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Arch Virol Suppl. 1997;13:115-30.

Functional chimeric HN glycoproteins derived from Newcastle disease virus and human parainfluenza virus-3.

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Department of Molecular Genetics and Microbiology, University of Massachusetts Medical School, Worcester, USA.


Newcastle disease virus (NDV) is primarily a respiratory tract pathogen of birds, particularly chickens, but it occasionally produces infection in man. Human parainfluenza virus type 3 (hPIV3) is a common respiratory pathogen, particularly in young children. These two viruses gain entry to host cells via direct fusion between the viral envelope and the cell membrane, mediated by the two surface glycoproteins: the hemagglutinin-neuraminidase (HN) and fusion (F) proteins. Promotion of fusion by HN and F requires that they are derived from homologous viruses. We have constructed chimeric proteins composed of domains from heterologous HN proteins. Their ability to bind cellular receptors and to complement the F protein of each virus in the promotion of fusion were evaluated in a transient expression system. The fusion specificity was found to segregate with a segment extending from the middle of the transmembrane anchor to the top of the putative stalk region of the ectodomain. All of the chimeras, in which the globular domain is derived from the NDV HN and various lengths of the stalk region are derived from the hPIV3 HN maintain receptor binding activity, but some have markedly reduced neuraminidase (NA) activity. Decrease in the NA activity of the chimeras correlates with alteration in the antigenic structure of the globular domain. This suggests that the stalk region of the HN spike is important for maintenance of the structure and function of the globular domain of the HN protein spike.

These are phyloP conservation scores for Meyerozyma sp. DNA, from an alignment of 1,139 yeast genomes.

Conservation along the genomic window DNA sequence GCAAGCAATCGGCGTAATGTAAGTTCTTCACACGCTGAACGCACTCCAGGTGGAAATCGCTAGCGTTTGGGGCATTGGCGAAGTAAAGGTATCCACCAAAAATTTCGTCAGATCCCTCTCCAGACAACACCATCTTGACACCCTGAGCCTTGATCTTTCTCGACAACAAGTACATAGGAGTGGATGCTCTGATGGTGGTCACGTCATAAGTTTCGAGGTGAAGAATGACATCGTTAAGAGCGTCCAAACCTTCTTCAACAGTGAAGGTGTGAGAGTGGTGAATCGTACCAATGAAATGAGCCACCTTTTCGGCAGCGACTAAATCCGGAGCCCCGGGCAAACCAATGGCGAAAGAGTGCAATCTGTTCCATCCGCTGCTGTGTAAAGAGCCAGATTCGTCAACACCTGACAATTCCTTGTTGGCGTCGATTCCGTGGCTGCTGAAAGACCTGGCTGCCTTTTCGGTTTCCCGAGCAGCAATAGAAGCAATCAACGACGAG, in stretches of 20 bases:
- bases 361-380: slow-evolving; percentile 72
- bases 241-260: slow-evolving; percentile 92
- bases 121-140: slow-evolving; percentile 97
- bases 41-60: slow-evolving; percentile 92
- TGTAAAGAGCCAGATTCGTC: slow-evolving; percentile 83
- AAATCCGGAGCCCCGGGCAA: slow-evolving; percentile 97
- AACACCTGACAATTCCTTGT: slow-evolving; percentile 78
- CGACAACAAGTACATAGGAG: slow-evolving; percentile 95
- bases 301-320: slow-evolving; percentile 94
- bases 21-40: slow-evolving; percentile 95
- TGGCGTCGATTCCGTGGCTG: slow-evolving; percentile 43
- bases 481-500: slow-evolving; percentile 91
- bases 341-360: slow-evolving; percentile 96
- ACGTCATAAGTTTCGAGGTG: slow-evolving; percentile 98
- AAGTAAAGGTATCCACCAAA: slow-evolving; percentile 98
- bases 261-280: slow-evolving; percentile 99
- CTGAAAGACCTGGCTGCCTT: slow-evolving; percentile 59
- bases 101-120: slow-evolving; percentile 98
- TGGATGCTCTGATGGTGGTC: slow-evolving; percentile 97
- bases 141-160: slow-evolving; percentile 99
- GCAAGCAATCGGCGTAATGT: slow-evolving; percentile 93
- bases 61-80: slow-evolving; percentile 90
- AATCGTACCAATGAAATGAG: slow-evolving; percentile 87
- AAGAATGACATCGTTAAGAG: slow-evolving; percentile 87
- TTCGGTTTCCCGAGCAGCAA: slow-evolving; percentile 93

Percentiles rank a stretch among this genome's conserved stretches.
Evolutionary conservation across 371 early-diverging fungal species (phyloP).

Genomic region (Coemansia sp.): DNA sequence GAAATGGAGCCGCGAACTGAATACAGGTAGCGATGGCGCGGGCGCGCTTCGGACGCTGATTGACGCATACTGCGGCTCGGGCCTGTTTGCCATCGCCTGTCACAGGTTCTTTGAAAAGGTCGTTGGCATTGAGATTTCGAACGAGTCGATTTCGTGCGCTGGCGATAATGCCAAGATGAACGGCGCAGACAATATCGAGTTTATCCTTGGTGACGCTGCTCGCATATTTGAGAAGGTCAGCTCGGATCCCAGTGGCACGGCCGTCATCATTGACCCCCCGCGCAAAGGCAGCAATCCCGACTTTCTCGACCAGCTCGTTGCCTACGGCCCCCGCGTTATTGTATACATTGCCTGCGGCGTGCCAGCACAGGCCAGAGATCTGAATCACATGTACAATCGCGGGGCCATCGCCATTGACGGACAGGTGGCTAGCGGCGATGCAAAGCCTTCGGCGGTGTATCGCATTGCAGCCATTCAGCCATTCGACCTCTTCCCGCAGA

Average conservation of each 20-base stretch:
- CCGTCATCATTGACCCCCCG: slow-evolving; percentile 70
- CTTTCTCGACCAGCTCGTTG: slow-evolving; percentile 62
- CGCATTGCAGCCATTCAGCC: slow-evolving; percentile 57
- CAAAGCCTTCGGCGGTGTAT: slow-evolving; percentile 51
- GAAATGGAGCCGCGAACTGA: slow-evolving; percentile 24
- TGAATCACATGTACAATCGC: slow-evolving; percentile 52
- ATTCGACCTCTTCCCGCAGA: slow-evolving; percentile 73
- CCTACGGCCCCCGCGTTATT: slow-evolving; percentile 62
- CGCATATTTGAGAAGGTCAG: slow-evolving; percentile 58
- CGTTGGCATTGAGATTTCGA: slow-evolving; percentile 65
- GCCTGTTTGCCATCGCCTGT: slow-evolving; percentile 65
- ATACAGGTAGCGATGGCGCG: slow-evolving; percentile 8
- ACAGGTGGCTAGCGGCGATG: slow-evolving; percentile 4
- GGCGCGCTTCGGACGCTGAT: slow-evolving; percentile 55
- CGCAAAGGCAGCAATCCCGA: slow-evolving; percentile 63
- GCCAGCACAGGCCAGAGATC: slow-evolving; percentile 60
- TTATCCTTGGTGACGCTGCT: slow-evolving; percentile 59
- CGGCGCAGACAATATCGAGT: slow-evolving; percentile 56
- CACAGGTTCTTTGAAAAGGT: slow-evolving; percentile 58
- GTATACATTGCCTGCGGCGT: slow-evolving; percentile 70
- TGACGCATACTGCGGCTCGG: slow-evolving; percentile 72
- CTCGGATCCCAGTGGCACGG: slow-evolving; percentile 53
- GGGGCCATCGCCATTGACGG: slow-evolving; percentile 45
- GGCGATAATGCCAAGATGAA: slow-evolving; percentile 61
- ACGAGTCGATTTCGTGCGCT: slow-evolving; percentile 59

[Indexed for MEDLINE]

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